Which Path Should You Choose?


Lonk joins us to go over some hard data provided by Rhino Games in regards to Path statistics in Mythril ladder.

Sometimes the simplest of questions can turn out to be way more complicated than you ever expected.


My question was simple: which path is the best path to use?  If I am trying to spike this, and I want to build the most competitive deck possible, then it would make sense to choose a path that gives you the best chance to win.


To answer this question, I turned to Rhino for a little bit of help.  I asked if they had any data they could share with me, and being the cool people that they are, they shared the win-loss percentages, and the percent of decks that they were used in.  The data was collected between January 6th and February 6th for matches played on the mythril ladder. So the data may not be reflective of the ladder as a whole, but it’s still a good reflection of how the paths are being used among the most competitive decks.


I was fully prepared to be told to buzz off, or at best ignored, so thank you Rhino for being kind enough to share a bit of info with a schmuck like me.


I don’t have any hard data as to which decks were using which path, so some of this analysis is going to be pure speculation on my part.


As I looked closer at the numbers though, I realized things were not nearly as cut and dry as they seemed.  So this article went from me searching for an answer, to me explaining the data as I search for an answer. It took me a little longer than I planned to sift through the data, but I don’t think the results would be all that different if I used more recent data.


Without further ado, let’s see if there is any path that stands out above the rest.


Fires of Creation

Win %- 42.4

Loss %- 57.4

% of decks- 6



Poor Fires.  It is a really cool and interesting path, but that win rate is kind of scary.  It is important to note that with it only being played in 6% of the decks, the sample size for it is really tiny, so it may not be an accurate portrayal as to how FoC actually performs.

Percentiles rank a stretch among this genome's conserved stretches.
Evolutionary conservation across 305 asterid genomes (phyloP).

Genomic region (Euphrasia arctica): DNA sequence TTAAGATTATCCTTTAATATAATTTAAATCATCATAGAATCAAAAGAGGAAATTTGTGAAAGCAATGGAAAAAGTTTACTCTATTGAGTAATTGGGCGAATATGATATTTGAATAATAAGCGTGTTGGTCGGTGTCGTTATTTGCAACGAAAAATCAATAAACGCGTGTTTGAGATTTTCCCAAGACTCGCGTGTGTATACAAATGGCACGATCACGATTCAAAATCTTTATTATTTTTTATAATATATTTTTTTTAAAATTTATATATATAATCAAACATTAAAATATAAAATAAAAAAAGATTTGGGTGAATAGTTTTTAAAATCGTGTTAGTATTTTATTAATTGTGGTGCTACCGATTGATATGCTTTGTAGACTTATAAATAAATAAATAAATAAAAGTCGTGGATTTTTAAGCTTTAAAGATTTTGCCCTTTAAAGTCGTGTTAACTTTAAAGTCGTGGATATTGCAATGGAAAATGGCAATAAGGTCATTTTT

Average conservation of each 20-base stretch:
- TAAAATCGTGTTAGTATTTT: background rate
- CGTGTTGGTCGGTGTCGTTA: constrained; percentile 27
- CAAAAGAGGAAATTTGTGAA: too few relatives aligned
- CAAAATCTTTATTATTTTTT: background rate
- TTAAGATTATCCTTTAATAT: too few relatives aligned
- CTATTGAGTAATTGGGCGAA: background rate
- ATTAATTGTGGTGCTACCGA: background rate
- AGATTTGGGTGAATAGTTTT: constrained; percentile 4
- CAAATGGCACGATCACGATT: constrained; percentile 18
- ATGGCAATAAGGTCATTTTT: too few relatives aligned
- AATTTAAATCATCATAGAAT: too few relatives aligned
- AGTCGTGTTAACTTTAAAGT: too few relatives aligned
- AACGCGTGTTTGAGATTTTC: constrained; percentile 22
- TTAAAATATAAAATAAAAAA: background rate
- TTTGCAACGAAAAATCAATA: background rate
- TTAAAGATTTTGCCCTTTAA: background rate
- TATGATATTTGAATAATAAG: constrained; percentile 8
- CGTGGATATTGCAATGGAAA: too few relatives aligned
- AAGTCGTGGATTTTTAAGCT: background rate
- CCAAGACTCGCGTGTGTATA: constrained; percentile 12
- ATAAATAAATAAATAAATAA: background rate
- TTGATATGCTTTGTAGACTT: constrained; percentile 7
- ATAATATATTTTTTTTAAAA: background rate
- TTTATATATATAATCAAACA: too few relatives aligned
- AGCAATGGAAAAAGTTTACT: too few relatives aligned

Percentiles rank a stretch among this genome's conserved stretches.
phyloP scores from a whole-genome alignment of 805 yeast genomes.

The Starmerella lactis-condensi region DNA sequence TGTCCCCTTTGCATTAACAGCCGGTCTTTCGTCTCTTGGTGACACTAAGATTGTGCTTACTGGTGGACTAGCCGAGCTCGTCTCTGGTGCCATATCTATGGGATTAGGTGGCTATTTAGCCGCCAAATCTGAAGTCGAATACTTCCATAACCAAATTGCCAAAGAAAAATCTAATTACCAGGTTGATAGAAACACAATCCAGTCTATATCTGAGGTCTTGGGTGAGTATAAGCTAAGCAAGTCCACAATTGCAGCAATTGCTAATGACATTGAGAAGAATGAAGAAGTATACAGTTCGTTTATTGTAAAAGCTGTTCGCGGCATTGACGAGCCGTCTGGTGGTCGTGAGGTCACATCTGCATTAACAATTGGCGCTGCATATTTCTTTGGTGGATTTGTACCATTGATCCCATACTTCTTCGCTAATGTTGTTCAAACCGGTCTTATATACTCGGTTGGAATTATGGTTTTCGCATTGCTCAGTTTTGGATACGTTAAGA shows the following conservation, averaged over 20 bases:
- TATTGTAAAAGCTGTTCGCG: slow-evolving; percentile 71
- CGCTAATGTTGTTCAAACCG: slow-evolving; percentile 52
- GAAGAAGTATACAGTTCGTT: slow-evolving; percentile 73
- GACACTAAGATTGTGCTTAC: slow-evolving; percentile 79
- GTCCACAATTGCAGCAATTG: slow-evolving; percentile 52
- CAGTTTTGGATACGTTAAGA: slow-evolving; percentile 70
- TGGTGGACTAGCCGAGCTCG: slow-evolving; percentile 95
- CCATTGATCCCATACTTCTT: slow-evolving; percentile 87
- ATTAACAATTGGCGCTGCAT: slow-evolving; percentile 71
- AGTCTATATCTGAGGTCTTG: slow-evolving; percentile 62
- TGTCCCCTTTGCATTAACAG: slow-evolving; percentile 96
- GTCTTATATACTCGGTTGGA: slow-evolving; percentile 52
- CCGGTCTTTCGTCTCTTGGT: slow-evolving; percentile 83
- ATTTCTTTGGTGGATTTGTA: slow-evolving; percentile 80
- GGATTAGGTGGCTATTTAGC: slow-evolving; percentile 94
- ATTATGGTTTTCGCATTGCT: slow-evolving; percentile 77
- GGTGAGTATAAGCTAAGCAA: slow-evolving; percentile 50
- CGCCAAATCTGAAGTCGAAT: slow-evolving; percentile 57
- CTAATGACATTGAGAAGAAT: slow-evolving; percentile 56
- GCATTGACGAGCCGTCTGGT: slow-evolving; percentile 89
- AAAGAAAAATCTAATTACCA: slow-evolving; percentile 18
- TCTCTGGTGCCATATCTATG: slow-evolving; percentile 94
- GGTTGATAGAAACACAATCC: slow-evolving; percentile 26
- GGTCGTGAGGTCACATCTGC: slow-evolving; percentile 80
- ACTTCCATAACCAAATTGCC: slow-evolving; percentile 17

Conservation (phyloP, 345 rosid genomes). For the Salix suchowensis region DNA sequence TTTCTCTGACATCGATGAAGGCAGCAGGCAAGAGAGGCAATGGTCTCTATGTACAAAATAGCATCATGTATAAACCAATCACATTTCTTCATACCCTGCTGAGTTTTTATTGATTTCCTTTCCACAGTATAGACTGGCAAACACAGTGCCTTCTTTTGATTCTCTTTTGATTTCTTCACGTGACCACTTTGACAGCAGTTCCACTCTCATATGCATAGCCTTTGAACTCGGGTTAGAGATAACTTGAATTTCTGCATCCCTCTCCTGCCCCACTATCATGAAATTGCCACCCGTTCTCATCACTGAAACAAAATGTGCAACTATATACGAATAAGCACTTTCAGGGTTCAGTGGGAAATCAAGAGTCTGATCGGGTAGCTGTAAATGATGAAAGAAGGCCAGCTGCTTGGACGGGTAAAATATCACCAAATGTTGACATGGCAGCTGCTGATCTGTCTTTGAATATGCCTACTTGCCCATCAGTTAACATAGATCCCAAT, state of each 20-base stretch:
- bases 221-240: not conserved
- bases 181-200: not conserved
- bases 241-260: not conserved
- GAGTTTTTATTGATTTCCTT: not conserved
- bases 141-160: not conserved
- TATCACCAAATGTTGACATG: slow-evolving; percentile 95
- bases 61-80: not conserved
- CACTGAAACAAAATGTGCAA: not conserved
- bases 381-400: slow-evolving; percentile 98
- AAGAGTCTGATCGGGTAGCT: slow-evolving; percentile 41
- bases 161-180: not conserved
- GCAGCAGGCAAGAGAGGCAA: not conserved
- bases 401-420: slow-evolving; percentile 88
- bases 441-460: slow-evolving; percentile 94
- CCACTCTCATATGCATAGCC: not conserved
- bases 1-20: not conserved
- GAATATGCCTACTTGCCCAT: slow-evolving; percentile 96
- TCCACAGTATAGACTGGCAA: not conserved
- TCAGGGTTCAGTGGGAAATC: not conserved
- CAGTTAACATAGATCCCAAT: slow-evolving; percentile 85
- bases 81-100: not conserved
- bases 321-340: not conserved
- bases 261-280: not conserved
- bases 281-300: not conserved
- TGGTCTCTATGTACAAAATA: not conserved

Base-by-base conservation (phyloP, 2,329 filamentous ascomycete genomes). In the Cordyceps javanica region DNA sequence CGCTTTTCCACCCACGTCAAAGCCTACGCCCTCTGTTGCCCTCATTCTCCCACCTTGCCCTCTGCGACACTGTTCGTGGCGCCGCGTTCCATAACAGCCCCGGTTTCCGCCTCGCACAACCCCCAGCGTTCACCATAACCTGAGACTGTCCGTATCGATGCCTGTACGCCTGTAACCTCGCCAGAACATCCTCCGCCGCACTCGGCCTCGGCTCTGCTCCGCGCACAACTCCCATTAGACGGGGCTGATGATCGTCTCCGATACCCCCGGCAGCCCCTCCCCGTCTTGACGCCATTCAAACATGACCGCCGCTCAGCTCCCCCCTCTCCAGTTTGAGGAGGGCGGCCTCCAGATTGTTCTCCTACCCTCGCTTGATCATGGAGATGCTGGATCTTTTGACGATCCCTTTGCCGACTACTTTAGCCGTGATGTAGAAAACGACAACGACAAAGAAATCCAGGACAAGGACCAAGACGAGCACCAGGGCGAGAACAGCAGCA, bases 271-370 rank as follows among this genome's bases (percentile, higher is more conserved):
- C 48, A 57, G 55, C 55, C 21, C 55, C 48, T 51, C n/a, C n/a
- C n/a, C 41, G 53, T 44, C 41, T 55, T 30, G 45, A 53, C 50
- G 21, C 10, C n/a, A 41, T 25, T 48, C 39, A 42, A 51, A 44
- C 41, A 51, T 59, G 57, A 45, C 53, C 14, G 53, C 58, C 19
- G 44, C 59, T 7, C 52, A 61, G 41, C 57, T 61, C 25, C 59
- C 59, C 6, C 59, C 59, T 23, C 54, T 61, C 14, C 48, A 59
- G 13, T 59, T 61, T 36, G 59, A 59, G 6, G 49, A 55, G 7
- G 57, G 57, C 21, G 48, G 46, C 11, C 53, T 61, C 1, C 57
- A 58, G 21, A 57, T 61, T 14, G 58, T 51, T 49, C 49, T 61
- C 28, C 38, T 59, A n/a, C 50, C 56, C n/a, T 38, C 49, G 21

Essentially, it’s like taking a five gallon bucket, scooping out some water from a pond, and then declaring there’s no fish in the pond because there aren’t any in the bucket.  Obviously there’s a good chance that there are fish, you just didn’t have a big enough bucket to capture a sufficient amount of data (or in this scenario, fish).


The only decks that FoC really works in are artifact heavy control, and they just aren’t that good in the meta game.  That is another reason why the sample size is so small. But you can expect that to change as we get new sets. As the card pool gets deeper, there will be more good artifacts to toss in rather than playing some mediocre ones just to have a sufficient amount just to make it work.  So expect FoC decks to get better and better over time.


Disk of Circadia

Win %- 48.1

Loss %- 51.9

% of decks used- 15



There is one strategy that the disk is almost exclusively tied to, and that’s reanimator.  Tune Star’s peach aggro was definitely a thing during the time this data was collected, but I don’t know that it saw a whole lot of play on the mythril level.  So while this is used significantly more than Fires of Creation, it’s still a somewhat small-ish sample size to be drawing conclusions from.


The fact that it’s tied to just one strategy is both a blessing and a curse.  Yes, it’s found some footing in the meta game, but the lack of diversity means that its success is tied to how that one particular strategy is performing.  Reanimator is a combo-reliant build that sometimes loses because it just doesn’t have all the pieces it needs to work, so it’s probably not a tier 1 strategy because it’s not always the most reliable.


If players are able to find ways to spin the black circle in other builds and diversify the types of decks it's used in, Disk of Cricadia could see an improvement in it’s win % by not being so closely tied to a strategy that’s a bit on the wobbly side.


Rainbow’s End

Win %- 49.3

Loss %- 50.7

% of decks used- 24



That win rate is basically a coin flip, right?  We have a good sample size with this one, as well as a variety of decks that it was used in, so I think this path is right in the Goldilocks zone (aka, not too hot, not too cold, but just right).